Car owners in Scotland are more likely to carry an umbrella than basic safety equipment.
That’s the surprise statistic to emerge after an NFU Mutual and RAC survey of more than 1,500 UK-wide car owners on their ability to cope with a winter breakdown.
As a result, a rural insurance company is urging Scottish drivers to prioritise in-car safety equipment.
The research by the motor insurer and rural specialist NFU Mutual, showed that a huge 57% of Scottish car owners have broken down in their lifetime – that’s more than 2.1 million breakdowns, given an estimated 3.8 million people drive in Scotland.
Given their experience, it’s perhaps understandable that 70% of Scottish car owners choose to have breakdown cover, ensuring a rescue service if stranded.
However, a concerning number of Scottish drivers could still find themselves in a dangerous situation as the research reveals they are more likely to carry an umbrella than basic emergency safety equipment.
Shockingly, the research showed only 14% of car owners in Scotland keep a warm blanket or warm clothes handy, putting themselves and their families at risk of hypothermia if breaking down in freezing Scottish weather.
While two in five (40%) of Scottish car owners always keep an umbrella in their car, they are also more likely to keep chewing gum and mints in their vehicle than safety items such as red reflective warning triangles, high visibility jackets or jump leads.
The research showed that women across the UK are particularly vulnerable as they are less likely than men to keep most safety items in their car.
Aleks Corr, motor insurance specialist at NFU Mutual, said: ‘It’s great that the majority of drivers have a rescue service in place, with a whopping 70% of Scottish car owners choosing to have breakdown cover. But when you scratch under the surface, drivers are unprepared for the call-out itself, which is a particular risk in the dark, cold weather and even more so if breaking down on isolated and unlit rural roads.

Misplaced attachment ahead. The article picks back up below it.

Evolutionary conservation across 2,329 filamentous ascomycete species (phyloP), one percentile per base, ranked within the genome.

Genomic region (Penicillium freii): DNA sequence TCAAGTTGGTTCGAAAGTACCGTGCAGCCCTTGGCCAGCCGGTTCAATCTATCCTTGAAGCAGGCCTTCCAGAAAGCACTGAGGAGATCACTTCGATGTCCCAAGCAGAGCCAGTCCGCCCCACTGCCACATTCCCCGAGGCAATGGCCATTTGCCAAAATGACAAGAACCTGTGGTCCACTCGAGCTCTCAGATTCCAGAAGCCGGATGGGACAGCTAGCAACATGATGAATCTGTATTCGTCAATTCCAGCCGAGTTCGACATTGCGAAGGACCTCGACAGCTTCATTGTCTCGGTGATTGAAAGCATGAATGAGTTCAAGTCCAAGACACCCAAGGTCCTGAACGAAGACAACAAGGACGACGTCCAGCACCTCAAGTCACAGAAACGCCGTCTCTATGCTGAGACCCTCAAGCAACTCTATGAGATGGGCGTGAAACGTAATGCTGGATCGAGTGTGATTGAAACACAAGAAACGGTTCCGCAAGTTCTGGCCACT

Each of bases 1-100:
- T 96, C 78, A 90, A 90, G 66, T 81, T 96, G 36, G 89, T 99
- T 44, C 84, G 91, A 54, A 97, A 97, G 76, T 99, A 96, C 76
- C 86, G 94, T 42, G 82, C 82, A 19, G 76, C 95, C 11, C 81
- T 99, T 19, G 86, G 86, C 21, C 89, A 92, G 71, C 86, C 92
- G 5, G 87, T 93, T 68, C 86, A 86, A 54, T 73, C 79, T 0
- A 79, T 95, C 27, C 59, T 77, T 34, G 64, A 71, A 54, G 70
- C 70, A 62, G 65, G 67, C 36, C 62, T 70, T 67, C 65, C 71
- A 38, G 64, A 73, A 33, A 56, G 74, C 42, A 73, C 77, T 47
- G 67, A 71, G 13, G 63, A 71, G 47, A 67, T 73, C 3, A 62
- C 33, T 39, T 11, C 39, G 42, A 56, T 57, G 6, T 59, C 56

‘While brollies might be among the essentials for daily Scottish life, don’t forget the safety fundamentals such as a torch, blanket and a spare tyre to prepare for a breakdown. Keeping basic safety equipment in your car could spell the difference between a minor inconvenience and a traumatically freezing and potentially hazardous family event.
‘While technology can be a real lifeline, don’t completely rely on it. Poor signal or a low battery may mean it lets you down when you need it most. Always keep an in-car charger handy, but also equip yourself with analogue alternatives including a road atlas and your breakdown service number written on a piece of paper. Familiarise yourself with safety tips and what to do in an incident, such as how to park safely or how to find an SOS phone on the motorway.’
According to the RAC’s UK-wide figures, wheel changes are the most common cause of breakdown after battery problems. So it’s alarming to find 36% of UK drivers don’t have a spare tyre in their car and a further half don’t know how to change one (49%), rendering them stranded and potentially in danger in the case of a blow-out.
Road traffic accidents, engine management issues with modern computer-led vehicles and PNS (puncture, no spare) are also cited by the RAC as the main reasons for breakdowns.
NFU Mutual’s research found that three quarters (75%) of Scottish drivers don’t know what to do if their car overheats and only a third (33%) know what the arrows on the motorway (which lead towards an SOS phone each mile) mean. Only half (52%) of Scottish car owners know what to use a red warning triangle for and only 20% have one. Britain is the only country/state in the EU that does not stipulate mandatory use of warning triangles if breaking down.
At NFU Mutual, breakdown cover from RAC is included in its car insurance policy as standard.
Safety tips from the RAC
The RAC recommends drivers remember their winter ‘FORCES’. Checking these before a journey can dramatically cut the chances of a breakdown:
F is for FUEL – Ensure you have enough fuel for your journey. Cars use more fuel in heavy traffic and start/stop conditions
O is for OIL – To avoid engine damage and a potential breakdown, remember to check your oil level and top up when necessary
R is for RUBBER – Check tyres have plenty of tread and are inflated properly – and don’t forget to check windscreen wiper blades are clearing screens effectively
C is for COOLANT – Make sure it’s at your vehicle manufacturer’s recommended levels – if not, get it checked at a reputable garage
E is for ELECTRICS – Check all your lights are working correctly including your indicators, brake lights and fog lights – and replace any faulty bulbs or blown fuses
S is for SCREENWASH – Top-up your windscreen washer fluid by using a good quality screenwash which is effective down to very cold temperatures. Remember that colder conditions demand a more concentrated solution
NFU Mutual advises on items to carry in your vehicle, packaged in waterproof bag to protect against flooding:
- Warm blanket, warm clothes handy and waterproofs
- Non-perishable food and water
- Red reflective warning triangles
- High visibility jackets
- Jump leads
- A spare tyre and jack
- Road atlas
- Breakdown service number written on a piece of paper
- In-car charger
- First aid kit
- Ice scraper / de-icing kit